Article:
§ The Parliamentary Secretary to the Ministry of Agriculture, Fisheries and Food (Mr. Richard Ryder)
Expert and comprehensive monitoring work is undertaken by a large range of scientists, academics and others. This surveillance work ensures that, if action is needed to ensure or enhance safety margins, it is taken swiftly and on a firm basis of scientific study and assessment.
§ Mr. Wray
Is the Minister aware that the London Food Commission considers that the Government have acted deplorably by their cover-up of food poisoning? According to its statistics, one in 12,000 eggs is contaminated and since 30 million eggs are distributed every day in Britain, 2,500 eggs per day must be contaminated. Will the Minister take into consideration that the average person eats 151 eggs a year, so one in 79 people in Britain will eat a contaminated egg and the average person will eat two infected eggs in a year—[Interruption.] Does the Minister agree that the Government have failed to face up to the problem and that he should resign?
§ Sir Hal Miller
Will my hon. Friend confirm the stand taken by the Foreign Office arid by the Minister for Trade during last night's debate on the EEC position on hormones in beef, that the Government act only on the basis of scientific evidence, unlike the Labour party spokesman who claimed that we should act without evidence? In that context, how does he rate the evidence from the London Food Commission about a multiplier of 12,000, as we have just heard?
§ Mr. Robert Hicks
Does my hon. Friend agree that it is the obligation of any responsible Government to inform and not to alarm, and that the recent allegations about the desirability of eating certain foodstuffs are misplaced and in many cases irresponsible? Will he respond to those allegations, made without scientific evidence, in a very robust manner?
§ Mr. Martlew
Does the Minister agree that, in 1983, the Government failed to ban the sale of so-called green top mil—untreated milk—whereas they banned it in Scotland? Does he accept that, as a result of that inaction, eight people, including a baby, died in the Calder Valley area of west Yorkshire? Is it not a fact that the Government have waited six years to ban such milk because of pressure from the farming lobby?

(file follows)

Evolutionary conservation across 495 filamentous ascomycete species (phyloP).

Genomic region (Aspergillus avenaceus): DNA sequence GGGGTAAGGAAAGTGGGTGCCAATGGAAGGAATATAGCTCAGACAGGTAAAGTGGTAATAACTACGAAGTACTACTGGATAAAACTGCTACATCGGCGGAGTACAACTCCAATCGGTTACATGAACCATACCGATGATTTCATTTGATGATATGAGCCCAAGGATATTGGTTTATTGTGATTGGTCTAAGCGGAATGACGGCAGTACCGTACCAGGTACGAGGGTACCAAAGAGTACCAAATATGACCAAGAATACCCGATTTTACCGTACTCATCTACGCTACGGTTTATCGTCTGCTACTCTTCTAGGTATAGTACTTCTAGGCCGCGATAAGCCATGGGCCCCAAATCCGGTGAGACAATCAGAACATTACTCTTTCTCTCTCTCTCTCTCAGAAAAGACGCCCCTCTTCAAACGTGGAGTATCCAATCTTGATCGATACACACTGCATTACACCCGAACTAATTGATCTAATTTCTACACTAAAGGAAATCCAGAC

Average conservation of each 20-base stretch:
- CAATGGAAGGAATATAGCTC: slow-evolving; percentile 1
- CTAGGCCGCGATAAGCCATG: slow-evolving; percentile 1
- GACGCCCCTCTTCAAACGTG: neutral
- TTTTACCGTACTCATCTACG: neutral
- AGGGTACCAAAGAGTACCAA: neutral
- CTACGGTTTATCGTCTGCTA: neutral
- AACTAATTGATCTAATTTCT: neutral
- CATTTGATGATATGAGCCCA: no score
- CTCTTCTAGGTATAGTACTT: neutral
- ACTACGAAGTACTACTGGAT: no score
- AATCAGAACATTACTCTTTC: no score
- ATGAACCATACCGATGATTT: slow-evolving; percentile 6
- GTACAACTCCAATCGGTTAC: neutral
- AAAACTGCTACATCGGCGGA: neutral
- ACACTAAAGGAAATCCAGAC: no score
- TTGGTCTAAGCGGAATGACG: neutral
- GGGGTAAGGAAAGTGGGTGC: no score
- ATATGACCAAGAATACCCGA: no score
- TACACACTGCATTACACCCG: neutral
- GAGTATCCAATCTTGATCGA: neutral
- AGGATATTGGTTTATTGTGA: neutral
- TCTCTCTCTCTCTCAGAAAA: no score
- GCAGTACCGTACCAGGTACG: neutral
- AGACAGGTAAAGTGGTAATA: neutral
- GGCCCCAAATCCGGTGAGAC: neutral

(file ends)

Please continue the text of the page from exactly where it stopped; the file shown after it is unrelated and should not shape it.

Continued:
§ Mr. Ryder
On 3 February, my right hon. Friend the Minister announced that, under the Food Act 1984, we will consult to see whether a ban should be imposed. The consultation document will be made available early next week.
§ Mr. Charles Wardle
As well as ensuring the highest standards of hygiene in animal husbandry and food processing, has it not become essential to emphasise the importance of hygiene in the preparation of food in the home, in case the normal commonsense standards of preparation do not always prevail?
§ Mr. Geraint Howells
Does the Minister agree that too many contradictory statements about food poisoning have been made by various Government Departments over the past month? Does he further agree that it is time for the Prime Minister to make a statement to the House to allay the fears of consumers and producers alike?
§ Dr. David Clark
If there is no cover-up or complacency about food contamination, will the Minister confirm that the application by the Monsanto drug company for a product licence for bovine somatotropin-produced milk has been rejected on safety grounds, not once, but twice by his own scientifically composed veterinary products committee?
§ Mr. John Marshall
Will my hon. Friend confirm that the standard of hygiene in food factories in this country is second to none? Does he agree that it is high time for those who speak on this matter to show a sense of responsibility rather than to create hysteria?
§ Mr. Ryder
It is precisely because we are not complacent about this issue that the Government have 472 been preparing a major food Bill since October 1987, when my hon. Friend the Parliamentary Secretary issued a press release on the matter. More than 500 organisations have been consulted about what should go into that new food Bill. The new food Bill will be set before Parliament as soon as is practicable. There is no doubt that there are no grounds for complacency, and the Government are showing that to be the case.